To finish with something that Marty himself once wrote about a junior colleague, Marty was “a scholar worthy of our admiration and affection and, in my case, of love.”
Francis Fukuyama: The first course I taught at George Mason was Public Policy 800, entitled “Culture and Public Policy,” which Marty had developed based on his book American Exceptionalism. We went on to co-teach this course every year subsequently, and I am still teaching a version of it this very spring at SAIS, so Marty’s intellectual legacy goes on. . . .
One of my early encounters with Marty was a dinner at, I believe, [End Page 187] Marc Plattner’s house. Marty didn’t like to drive, and so my wife Laura and I gave him a lift home. After I dropped him off at his place in Ballston, I remember turning to my wife and saying, “Wow, we had the world’s greatest social scientist sitting right here in our car.” Little did I know that in a few years I would be providing a regular limousine service for Marty. Much of our interaction in those years occurred while I was driving him home from our class, when he would talk about his years at City College, or about the British prime minister, or about his truly favorite subject, departmental politics. . . .
I want to focus on one aspect of Marty’s life and work that many of the tributes to him have tended to ignore, which is the seemingly dry subject of methodology. Marty was a true comparativist. He began each PUBP 800 class by saying that “a person who knows only one country knows no countries,” because it is only by looking across different societies that one can understand what is either typical or unique about one’s own. This was a particular problem for those in the United States, since the country was such an outlier: The U.S. welfare state was started later than those of European democracies, was always smaller in scope, and was the first to be cut back in the conservative retrenchment that took place in the Reagan years. But Americans are the last to know how different they are from everyone else. This is a point that has become painfully evident over the past few years.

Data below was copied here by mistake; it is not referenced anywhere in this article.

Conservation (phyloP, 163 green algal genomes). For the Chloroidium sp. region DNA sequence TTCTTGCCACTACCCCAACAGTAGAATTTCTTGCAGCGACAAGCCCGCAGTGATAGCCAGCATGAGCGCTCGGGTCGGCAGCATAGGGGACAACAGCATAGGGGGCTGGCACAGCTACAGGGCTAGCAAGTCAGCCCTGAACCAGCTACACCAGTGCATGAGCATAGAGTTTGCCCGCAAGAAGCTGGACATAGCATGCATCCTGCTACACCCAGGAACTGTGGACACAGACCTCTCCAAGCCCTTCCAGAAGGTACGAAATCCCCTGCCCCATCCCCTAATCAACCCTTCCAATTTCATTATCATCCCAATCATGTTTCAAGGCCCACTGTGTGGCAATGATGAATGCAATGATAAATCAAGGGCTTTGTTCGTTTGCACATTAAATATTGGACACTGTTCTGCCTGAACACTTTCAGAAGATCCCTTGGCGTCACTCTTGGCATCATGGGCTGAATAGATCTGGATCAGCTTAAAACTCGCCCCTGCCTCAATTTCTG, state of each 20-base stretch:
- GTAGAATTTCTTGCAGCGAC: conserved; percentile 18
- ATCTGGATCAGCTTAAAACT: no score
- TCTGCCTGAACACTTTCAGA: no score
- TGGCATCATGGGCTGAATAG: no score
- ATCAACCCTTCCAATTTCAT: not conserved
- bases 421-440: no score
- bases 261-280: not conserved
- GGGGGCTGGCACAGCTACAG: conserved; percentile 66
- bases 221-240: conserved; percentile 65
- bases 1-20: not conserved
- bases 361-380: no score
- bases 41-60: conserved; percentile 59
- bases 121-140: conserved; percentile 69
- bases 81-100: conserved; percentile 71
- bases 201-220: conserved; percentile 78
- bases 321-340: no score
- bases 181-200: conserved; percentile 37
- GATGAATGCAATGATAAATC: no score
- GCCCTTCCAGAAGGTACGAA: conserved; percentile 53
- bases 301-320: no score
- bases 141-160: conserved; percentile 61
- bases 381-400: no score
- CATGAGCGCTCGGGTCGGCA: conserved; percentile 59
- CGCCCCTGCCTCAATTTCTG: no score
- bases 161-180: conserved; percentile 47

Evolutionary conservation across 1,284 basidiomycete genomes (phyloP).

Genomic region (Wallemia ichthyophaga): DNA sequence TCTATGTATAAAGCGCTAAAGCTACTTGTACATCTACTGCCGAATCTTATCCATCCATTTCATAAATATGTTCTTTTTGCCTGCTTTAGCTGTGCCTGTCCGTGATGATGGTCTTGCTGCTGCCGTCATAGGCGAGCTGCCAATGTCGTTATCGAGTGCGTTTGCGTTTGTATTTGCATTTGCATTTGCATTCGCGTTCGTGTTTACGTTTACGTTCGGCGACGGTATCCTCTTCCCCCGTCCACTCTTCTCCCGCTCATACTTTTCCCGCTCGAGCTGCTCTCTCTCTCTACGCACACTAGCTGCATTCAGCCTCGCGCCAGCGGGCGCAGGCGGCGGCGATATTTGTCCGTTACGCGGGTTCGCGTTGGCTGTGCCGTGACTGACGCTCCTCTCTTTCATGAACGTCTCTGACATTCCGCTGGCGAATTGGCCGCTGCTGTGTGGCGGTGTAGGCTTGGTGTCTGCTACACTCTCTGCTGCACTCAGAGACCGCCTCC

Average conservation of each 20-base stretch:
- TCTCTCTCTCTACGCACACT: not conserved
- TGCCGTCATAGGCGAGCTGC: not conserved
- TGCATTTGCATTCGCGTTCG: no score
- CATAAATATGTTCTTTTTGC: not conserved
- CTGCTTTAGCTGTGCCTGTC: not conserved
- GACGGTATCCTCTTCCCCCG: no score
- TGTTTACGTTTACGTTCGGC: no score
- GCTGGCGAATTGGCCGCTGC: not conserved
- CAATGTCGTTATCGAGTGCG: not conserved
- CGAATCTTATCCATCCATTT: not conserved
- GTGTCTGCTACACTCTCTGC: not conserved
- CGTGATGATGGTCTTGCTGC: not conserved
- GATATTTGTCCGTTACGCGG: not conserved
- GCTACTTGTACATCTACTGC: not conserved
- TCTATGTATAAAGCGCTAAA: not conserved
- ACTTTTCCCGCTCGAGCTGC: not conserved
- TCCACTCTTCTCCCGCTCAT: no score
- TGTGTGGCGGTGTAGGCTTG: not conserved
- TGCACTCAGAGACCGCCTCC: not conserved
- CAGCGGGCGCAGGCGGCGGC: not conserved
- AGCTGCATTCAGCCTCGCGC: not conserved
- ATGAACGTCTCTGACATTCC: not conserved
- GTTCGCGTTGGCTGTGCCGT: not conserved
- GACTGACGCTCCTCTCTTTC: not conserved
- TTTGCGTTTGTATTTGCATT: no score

Marty Lipset was a master of what political scientists call the “small-n” comparative approach, exemplified beautifully by books like Continental Divide or American Exceptionalism. Since it is not possible to do controlled experiments using entire societies, the only way to establish causality is to compare societies that are sufficiently similar that one can hold a large range of factors constant—in the case of Continental Divide, the United States and Canada.
Under the malign influence of rational-choice political science, this method has been largely superseded over the past generation either by game theory, or by cross-country econometric studies. Envy of the natural sciences has led the social sciences into a dead end, where they have lost any ability to talk meaningfully about the complexity and richness of human behavior, and cannot address large questions of abiding interest like why Americans are more religious than Europeans, or where American antistatism comes from, or why there is no socialism in the United States. As Marty used to explain in class, particle physics is a much simpler field than political science because physics has many fewer independent variables, and these variables don’t have minds of their own. . . .
[Marty] was first and foremost an academic and a scholar, and not a policy advocate or a political partisan. Allowing policy choices to arise out of facts and research rather than the other way around is a Lipset legacy that we would all do well to emulate.